Tag: shoegaze

Throwback: Happy 51st Birthday, Richard Ashcroft!

JOVM’s William Ruben Helms celebrates Richard Ashcroft’s 51st birthday.

Hong Kong-based shoegazers outfit JOVM mainstays Lucid Express — Kim (vocals, synths), Andy (guitar), Sky (guitar), and siblings Samuel (bass) and Wai (drums) — can trace their origins back to 2014: the then-teenagers started the band, initially known as Thud, in the turbulent weeks before the Umbrella Movement, the most recent in a series of tense pro-democracy protests against the increasingly brutal state-led suppression in the region. Amidst the constant scenery of tear-gassed, bloodied and beaten protestors, politically-targeted arrests and death threats from government officials, the five Hong Kong-based musicians met in a small practice space in the remote, industrial Kwai Hing neighborhood. 

Despite the ugliness of their sociopolitical moment, the Hong Kong-based outfit manages to specialize in an ethereal and shimmering blend of indie pop, dream pop and shoegaze with their practice space being someplace where they could escape their world. “At that time, it felt like we have [sic] a need to hold on to something more beautiful than before. Like close friendships, the band, our creation,” the band’s Kim says in press notes. 

The band’s current name can be seen as a relatively modest mission statement describing the band’s intent: their use of the word lucid is in the poetic sense of something bright and radiant. Essentially, Lucid Express operates as the service to take the listener on a journey through their lush, dreamy and blissful sound. Interestingly, their material often manages to evoke the mood of its inception: with the band’s members working late-night shifts, their rehearsal and recording schedules found the band playing, writing and recording material between midnight and 4:00AM — and then crashing for a few hours in the studio, before heading back to their jobs.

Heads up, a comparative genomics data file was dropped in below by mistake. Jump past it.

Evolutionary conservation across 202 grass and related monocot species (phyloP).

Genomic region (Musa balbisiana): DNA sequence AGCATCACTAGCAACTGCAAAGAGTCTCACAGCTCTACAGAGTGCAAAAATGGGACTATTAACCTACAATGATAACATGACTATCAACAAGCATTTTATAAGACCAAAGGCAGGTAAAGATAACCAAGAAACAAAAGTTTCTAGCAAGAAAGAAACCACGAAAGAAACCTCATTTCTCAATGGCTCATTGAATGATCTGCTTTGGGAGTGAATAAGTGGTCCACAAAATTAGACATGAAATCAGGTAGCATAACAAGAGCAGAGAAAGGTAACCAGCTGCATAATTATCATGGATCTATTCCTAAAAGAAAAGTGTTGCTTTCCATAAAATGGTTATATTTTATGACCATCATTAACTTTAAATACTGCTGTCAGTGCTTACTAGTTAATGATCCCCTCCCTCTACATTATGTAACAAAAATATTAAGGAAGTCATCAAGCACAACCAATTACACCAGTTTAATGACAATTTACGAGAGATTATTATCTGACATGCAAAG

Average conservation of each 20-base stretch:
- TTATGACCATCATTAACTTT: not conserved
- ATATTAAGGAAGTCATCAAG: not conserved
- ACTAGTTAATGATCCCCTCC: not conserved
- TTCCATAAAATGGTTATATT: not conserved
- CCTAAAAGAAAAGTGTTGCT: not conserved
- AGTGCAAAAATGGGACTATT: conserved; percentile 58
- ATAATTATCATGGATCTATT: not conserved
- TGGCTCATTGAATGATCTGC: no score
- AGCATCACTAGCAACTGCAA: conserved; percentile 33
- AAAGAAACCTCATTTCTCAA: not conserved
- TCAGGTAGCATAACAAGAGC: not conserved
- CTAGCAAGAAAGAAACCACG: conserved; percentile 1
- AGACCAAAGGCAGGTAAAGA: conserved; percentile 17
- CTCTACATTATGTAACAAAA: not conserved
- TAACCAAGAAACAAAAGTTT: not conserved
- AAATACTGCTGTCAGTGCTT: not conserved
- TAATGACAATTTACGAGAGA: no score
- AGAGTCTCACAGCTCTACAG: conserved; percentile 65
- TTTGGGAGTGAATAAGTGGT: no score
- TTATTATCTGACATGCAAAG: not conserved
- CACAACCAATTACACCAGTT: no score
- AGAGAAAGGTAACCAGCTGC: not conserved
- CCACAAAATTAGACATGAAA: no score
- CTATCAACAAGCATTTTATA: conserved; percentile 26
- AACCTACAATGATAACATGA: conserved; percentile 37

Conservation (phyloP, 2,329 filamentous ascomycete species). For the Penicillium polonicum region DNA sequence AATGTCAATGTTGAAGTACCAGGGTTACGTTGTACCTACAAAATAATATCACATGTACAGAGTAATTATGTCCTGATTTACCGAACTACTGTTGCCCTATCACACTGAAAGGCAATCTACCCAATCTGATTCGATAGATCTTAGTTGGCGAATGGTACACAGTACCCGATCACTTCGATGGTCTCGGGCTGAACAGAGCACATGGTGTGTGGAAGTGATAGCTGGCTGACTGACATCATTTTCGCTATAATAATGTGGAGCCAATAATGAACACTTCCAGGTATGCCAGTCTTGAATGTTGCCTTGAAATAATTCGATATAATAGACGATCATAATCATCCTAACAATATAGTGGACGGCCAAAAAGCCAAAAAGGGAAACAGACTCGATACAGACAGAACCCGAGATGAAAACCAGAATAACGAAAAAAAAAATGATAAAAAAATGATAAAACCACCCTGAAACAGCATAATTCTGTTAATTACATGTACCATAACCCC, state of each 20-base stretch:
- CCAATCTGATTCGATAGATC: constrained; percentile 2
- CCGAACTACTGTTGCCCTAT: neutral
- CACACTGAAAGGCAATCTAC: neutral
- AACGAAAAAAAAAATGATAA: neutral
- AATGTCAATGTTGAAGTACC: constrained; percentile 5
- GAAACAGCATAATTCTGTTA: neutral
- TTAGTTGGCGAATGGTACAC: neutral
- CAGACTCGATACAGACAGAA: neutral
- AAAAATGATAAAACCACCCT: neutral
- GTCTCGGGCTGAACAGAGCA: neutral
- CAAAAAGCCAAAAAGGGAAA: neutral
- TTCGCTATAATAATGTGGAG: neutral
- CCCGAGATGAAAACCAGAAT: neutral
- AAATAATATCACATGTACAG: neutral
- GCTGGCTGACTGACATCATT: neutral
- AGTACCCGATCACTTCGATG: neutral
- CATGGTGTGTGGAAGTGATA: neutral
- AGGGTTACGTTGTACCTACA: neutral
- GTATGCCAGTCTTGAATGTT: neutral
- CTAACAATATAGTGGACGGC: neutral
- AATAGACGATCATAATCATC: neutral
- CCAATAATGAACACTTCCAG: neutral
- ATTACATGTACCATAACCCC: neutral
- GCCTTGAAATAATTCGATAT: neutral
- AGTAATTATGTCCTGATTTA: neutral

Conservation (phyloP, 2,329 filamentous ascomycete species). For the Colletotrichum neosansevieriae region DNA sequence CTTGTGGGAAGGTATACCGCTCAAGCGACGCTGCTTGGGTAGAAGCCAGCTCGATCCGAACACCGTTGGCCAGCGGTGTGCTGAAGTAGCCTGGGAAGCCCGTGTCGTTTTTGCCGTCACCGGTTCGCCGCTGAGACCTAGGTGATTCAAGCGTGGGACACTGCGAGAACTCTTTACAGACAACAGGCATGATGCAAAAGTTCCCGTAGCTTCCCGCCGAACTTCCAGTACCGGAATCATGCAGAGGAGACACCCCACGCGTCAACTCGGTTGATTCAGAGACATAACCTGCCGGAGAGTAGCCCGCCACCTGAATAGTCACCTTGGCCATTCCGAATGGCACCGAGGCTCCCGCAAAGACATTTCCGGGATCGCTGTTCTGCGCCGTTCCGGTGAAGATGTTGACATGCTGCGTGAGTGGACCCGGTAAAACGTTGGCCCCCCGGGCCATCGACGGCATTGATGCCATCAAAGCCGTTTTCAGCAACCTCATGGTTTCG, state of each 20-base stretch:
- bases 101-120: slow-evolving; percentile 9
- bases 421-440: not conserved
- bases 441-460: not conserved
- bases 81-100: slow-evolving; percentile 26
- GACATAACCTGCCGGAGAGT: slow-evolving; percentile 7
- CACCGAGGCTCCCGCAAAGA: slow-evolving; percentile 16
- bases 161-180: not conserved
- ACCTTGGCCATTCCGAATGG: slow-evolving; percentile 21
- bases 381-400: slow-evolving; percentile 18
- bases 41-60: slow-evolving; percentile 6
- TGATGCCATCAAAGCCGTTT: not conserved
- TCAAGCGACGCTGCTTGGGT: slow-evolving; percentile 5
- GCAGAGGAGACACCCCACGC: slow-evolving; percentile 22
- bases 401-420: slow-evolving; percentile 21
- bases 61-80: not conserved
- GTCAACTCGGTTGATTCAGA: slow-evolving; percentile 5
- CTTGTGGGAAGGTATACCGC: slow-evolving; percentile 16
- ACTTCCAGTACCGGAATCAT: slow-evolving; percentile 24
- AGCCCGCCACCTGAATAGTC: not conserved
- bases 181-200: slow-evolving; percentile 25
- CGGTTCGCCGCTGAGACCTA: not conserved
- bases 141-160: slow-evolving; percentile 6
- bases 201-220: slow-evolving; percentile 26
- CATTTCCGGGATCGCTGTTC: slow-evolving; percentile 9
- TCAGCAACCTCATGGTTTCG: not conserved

Now, if you’ve been frequenting this site over the past year or so, you might recall that the Hong Kong shoegazers released their 10-song, self-titled, full-length debut last year. The album’s material thematically touched upon being young, being in love and maneuvering through heartache in difficult and desperate times.

In the lead-up to the self-titled debut’s release, I wound up writing about four of the album’s singles:

  • Wellwave,” a sculptured and lush soundscape centered around Kim’s ethereal vocals, glistening synths, skittering four-on-the-floor and a motorik groove — with the end result being a song that reminded me quite a bit of LightfoilsPalm Haze and Cocteau Twins but while feeling like a lucid fever dream. 
  • Hollowers” the only collaborative track on the album as it features The Bilinda Butchers‘ Adam Honingford, who contributes his baritone to the song’s chorus. Interestingly, the track found the Hong Kong-based outfit pushing their sound towards its darkest corners. While prominently featuring shimmering synth arpeggios and shimmering guitars, the song’s emotional heftiness comes from its stormy, feedback driven chorus.